Effect of dietary and antismoking advice on the incidence of myocardial infarction: A 16-year follow-up of the Oslo Diet and Antismoking Study after its close

Oslo University Hospital, Kristiania (historical), Oslo, Norway
Nutrition Metabolism and Cardiovascular Diseases (Impact Factor: 3.32). 08/2006; 16(5):330-8. DOI: 10.1016/j.numecd.2005.04.007
Source: PubMed


The Oslo Diet and Antismoking Study was a 5-year randomised controlled trial initiated in 1972-1973 and ended in 1977-1978, which showed that dietary change and smoking cessation reduced the incidence of coronary heart disease among high risk middle-aged men. In an extended follow-up we studied the incidence of myocardial infarction (MI) 16 years after the end of the trial in the intervention and control groups.
The primary endpoint was the first occurrence of non-fatal and fatal MI including sudden death up to December 31 1993. Cases of fatal MI were identified by linkage to Statistics Norway using each subject's individual personal number. Cases of non-fatal MI were extracted from the hospital records. Cox proportional hazards regression models estimated relationships between changes in total cholesterol and triglyceride concentrations and smoking status and the primary endpoints up to 16 years following the end of the trial.
At 5 and 10 years following the end of the trial the incidence of MI among the 604 men in the intervention (I) and 628 in the control (C) group differed significantly (5-year event rate (I/C) =0.059/0.090; P=0.038 and 10-year event rate (I/C) =0.111/0.155; P=0.023), but the difference faded slowly and subsequently (P=0.069 at 16 years). The reduction in MI in the intervention group was primarily explained by the differences in total cholesterol and triglyceride concentrations between the groups.
This extended follow-up of the Oslo Diet and Antismoking Study found a prolonged benefit of the intervention lasting for at least a decade after the close of the trial. This finding is in accordance with statin and other studies showing that the effect of cholesterol lowering may be prolonged after the end of the intervention.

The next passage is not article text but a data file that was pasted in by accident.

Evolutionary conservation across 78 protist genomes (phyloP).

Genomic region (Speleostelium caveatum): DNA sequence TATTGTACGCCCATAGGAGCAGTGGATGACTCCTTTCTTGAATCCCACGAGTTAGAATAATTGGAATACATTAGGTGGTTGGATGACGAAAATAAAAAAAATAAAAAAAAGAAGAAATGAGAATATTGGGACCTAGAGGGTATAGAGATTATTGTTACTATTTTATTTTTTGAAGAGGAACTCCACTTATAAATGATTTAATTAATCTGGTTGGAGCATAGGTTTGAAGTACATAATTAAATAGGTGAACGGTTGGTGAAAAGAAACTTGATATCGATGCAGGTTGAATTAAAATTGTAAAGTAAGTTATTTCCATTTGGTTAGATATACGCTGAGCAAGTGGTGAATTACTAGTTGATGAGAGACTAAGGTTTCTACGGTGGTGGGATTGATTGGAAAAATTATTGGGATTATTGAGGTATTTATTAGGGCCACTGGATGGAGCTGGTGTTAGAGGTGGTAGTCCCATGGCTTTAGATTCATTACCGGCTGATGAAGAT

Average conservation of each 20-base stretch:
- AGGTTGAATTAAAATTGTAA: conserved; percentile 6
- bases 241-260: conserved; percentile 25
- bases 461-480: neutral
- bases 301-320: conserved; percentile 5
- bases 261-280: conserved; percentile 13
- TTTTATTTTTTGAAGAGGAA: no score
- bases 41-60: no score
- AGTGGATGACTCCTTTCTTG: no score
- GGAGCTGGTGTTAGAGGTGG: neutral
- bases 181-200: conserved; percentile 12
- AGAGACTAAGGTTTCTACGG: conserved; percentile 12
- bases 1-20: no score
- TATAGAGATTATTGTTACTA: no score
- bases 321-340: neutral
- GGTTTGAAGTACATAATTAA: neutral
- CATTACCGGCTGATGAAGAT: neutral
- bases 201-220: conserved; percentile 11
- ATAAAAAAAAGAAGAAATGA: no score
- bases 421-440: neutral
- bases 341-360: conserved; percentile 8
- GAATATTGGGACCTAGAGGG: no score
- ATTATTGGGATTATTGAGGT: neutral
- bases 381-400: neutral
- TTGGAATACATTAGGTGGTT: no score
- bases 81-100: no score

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    ABSTRACT: The Oslo Diet and Antismoking study was a 5-year randomised trial initiated in 1972-1973, which studied the effect of dietary change and smoking cessation for the prevention of coronary heart disease among high-risk middle-aged men. To test the long-term maintenance of lifestyle change, we examined diet and cardiovascular risk factors in subjects initially randomised to the control and intervention groups 20 years after cessation of the intervention. Of the original cohort that included 1232 participants, 910 survivors were identified in 1997 and cardiovascular risk factors were measured in 563 (62%) in 1997-1999. Of these, 558 (99%) also completed questionnaires about their food intake and attitudes to health and diet. Cigarette smoking was nearly halved between baseline and 20-year follow-up in each of the intervention and control groups (P<0.001 within groups), but did not differ between the intervention group (39%) versus the control group (34%); P=0.07. Body mass index increased by 1.4+/-2.6 and 1.6+/-2.6 kg/m(2) between baseline and 20-year follow-up in the intervention and control groups, respectively (P<0.001 within groups; NS between groups). Serum total cholesterol and triglyceride concentrations decreased substantially in subjects treated or untreated with statins (P<0.001 within the intervention and control groups) but did not differ between the groups (total cholesterol change of -1.4+/-1.3 and -1.3+/-1.2 mmol/l, respectively, and triglyceride change of -0.5+/-1.0 mmol/l in both groups). Men in the intervention group reported a less atherogenic fat quality score and lower intakes of fat, saturated fat and cholesterol, higher intakes of long chain polyunsaturated fatty acids, protein and beta-carotene and greater attention to lifestyle and change of diet than the control group (all P<0.05). The fatty acid concentrations did not differ, however, between the intervention and control groups (P>0.05). No long-term differences in smoking rates or lipid concentrations between the intervention and control groups were observed in the surviving attendees two decades after the end of the trial. Lifestyle intervention still influenced the dietary intake, though modestly.
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